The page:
Oil exploration in Lake Turkana has resumed as striking workers reported back to duty after the government promised to form a taskforce to resolve their grievances.
The workers carrying out seismic surveys at block 10 BA in Kalookol called off the strike after Labour minister John Munyes said a task force will hold talks with their employer BGP, a UK firm contracted by Tullow Oil to carry out the surveys.
Tullow Oil, also a UK company, is prospecting for oil in Turkana where it has already found deposits at two wells, but whose commercial viability is yet to be established.
The more than 300 workers including Kenya Police Reservists had gone on strike last week to protest over alleged harassment, low wages and lack of insurance cover.
“All that we need is proper pay, risk cover and allowance while doing seismic work in the lake,” said Amos Ekaal, one of the employees.
Mr Munyes visited the Kalokool BGP site on Monday and promised to constitute a task force to resolve the matter, a move that was welcomed by Tullow oil official Yubin Liu.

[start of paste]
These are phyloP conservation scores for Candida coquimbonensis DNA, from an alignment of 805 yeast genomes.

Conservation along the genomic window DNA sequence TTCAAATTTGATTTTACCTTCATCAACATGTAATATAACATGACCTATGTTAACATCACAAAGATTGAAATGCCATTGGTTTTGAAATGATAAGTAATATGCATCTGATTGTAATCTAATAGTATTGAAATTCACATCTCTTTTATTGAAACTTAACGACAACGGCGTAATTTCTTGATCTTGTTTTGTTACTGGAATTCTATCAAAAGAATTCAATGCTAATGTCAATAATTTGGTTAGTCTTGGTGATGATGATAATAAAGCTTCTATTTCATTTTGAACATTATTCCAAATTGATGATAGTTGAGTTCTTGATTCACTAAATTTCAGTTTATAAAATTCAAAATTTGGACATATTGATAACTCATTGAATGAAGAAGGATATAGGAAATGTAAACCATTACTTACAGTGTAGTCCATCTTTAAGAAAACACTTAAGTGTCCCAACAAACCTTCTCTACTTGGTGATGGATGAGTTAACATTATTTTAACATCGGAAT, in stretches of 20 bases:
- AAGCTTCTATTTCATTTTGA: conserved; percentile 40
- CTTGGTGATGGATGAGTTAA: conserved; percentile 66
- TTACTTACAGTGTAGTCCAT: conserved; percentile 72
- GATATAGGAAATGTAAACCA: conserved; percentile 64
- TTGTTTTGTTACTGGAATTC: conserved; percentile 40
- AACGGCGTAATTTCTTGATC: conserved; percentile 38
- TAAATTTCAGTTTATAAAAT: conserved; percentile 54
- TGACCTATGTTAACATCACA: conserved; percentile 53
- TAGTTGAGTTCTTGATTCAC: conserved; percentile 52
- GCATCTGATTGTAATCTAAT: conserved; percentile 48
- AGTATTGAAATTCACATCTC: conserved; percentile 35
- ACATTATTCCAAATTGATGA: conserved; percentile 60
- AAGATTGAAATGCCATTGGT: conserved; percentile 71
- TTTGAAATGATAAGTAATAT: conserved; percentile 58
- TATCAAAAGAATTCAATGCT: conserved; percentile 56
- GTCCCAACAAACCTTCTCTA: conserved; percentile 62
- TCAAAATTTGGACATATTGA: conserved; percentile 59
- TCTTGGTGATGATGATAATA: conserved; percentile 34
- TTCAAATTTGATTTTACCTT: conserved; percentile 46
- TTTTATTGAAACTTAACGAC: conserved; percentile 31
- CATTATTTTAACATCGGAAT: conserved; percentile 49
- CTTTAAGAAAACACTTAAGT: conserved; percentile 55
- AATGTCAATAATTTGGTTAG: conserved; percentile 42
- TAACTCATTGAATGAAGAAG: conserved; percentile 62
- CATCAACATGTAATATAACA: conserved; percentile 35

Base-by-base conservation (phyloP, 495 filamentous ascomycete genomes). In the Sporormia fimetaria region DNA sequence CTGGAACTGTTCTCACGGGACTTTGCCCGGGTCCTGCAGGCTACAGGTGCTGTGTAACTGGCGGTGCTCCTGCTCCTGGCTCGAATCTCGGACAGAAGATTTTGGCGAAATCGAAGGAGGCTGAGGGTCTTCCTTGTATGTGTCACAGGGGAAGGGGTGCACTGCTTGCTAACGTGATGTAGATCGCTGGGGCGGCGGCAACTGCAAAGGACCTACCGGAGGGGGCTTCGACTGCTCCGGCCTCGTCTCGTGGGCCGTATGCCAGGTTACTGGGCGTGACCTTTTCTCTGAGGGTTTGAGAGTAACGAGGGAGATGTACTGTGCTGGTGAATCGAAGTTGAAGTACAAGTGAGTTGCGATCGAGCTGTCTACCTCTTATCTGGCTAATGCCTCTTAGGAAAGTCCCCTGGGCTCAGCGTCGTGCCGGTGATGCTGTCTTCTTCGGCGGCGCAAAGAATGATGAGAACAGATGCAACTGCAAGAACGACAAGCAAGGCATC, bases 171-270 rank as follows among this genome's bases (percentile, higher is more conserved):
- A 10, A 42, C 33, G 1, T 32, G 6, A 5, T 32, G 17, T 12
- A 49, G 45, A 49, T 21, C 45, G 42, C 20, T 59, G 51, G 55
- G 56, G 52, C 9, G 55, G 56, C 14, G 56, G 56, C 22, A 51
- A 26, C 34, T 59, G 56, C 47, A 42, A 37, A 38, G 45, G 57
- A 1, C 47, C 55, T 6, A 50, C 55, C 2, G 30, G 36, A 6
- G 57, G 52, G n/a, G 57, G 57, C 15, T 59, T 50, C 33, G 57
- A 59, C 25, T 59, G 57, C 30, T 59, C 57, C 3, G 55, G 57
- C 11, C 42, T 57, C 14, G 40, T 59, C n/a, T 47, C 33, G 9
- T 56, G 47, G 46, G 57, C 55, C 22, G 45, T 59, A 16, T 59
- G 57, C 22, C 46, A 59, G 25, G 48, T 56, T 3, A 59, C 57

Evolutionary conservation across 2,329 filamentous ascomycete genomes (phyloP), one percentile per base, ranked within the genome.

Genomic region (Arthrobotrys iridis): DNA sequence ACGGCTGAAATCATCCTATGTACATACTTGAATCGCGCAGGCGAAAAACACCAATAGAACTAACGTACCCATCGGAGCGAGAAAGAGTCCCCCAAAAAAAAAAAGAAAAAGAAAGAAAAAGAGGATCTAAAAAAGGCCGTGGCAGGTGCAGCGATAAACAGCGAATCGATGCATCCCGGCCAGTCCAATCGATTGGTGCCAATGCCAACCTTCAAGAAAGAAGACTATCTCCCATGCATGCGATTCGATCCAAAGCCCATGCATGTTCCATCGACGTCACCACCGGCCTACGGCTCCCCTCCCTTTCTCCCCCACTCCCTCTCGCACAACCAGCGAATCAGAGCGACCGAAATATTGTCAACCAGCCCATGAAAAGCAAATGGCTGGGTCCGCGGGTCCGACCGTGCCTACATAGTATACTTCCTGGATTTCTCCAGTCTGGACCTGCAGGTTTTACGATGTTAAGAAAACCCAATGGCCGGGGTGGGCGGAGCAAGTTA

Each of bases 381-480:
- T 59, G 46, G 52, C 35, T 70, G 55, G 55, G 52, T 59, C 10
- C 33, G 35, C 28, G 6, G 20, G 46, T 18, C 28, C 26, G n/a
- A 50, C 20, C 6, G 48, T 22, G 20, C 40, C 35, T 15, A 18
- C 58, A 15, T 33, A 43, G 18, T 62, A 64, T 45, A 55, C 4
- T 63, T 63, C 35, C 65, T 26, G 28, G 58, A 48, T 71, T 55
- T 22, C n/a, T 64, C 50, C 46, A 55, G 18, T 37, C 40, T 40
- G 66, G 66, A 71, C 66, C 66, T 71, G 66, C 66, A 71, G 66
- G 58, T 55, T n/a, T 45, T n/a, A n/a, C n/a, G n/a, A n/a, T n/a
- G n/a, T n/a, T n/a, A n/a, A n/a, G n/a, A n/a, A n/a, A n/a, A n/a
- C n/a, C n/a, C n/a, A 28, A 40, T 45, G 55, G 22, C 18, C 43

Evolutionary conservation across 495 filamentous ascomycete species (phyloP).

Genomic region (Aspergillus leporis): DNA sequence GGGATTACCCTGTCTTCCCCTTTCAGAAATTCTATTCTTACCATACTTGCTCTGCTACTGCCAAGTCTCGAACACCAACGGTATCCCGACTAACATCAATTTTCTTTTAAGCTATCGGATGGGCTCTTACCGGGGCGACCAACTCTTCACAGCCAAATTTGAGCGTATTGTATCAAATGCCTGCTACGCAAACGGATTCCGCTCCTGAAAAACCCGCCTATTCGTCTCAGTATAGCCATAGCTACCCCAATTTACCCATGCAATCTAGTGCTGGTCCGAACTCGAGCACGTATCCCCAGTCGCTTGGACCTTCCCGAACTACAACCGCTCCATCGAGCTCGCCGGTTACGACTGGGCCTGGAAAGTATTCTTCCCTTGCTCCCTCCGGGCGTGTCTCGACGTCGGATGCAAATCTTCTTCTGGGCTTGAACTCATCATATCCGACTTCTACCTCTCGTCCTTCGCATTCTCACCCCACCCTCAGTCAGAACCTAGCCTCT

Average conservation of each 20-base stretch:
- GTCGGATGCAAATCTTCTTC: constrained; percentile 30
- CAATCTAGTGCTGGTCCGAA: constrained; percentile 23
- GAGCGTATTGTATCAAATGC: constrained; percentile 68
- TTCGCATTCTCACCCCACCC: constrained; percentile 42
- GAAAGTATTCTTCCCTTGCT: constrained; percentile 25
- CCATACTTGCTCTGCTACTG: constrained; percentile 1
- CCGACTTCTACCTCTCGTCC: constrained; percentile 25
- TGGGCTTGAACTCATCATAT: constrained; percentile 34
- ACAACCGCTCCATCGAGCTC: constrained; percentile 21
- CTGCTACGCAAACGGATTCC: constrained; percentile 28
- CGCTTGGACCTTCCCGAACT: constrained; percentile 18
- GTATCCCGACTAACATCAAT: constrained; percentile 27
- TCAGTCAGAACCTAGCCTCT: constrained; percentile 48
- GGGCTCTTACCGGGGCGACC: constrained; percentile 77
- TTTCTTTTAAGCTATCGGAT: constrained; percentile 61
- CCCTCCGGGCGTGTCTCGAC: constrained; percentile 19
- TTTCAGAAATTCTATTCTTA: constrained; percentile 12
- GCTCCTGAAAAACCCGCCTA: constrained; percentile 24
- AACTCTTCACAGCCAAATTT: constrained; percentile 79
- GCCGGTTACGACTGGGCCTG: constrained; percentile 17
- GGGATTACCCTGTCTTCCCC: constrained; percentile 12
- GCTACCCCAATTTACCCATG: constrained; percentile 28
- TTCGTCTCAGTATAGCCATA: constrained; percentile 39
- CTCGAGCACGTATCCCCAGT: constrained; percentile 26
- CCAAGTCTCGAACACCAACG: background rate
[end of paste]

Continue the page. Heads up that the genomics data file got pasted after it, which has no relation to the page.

The police reservists and Administration Police Officers guard BGP employees against attacks by militias.
The industrial unrest is the latest setback to hit oil explorers in northern Kenya at a time when the community wants better roads, schools and hospitals, improved security, credit for entrepreneurs, to be given priority in employment and equitable sharing of revenues from the oil finds.
“The government needs to provide capital to Turkana people to invest in businesses and educate their children for them to benefit from the oil discovery and compete with the rest of Kenyans,” said Eliud Emeri during the international conference on oil and gas exploration held in Nairobi.
The meeting brought together Turkana leaders and stakeholders from the energy sector.
Tullow Oil discovered 30 metres of net oil pay at the Twiga-1 well in Block 13T in May, which is about 22 kilometres to the north of Ngamia-1 where other deposits were discovered earlier in the year.
The firm said it has encountered a tight fractured rock section with hydrocarbon shows of 796 metres deep but more tests needed to be done to ascertain the extent of the fractures and if the oil can actually flow through.
In a statement to the press, Tullow Oil said Twiga-1 has been drilled to a total depth of 3,250 metres and has been successfully logged and sampled.
“Three sandstone reservoir zones, similar to Ngamia-1, have been encountered and moveable oil, with a density (API rating) greater than 30 degrees, has been recovered to surface,” said the statement in part.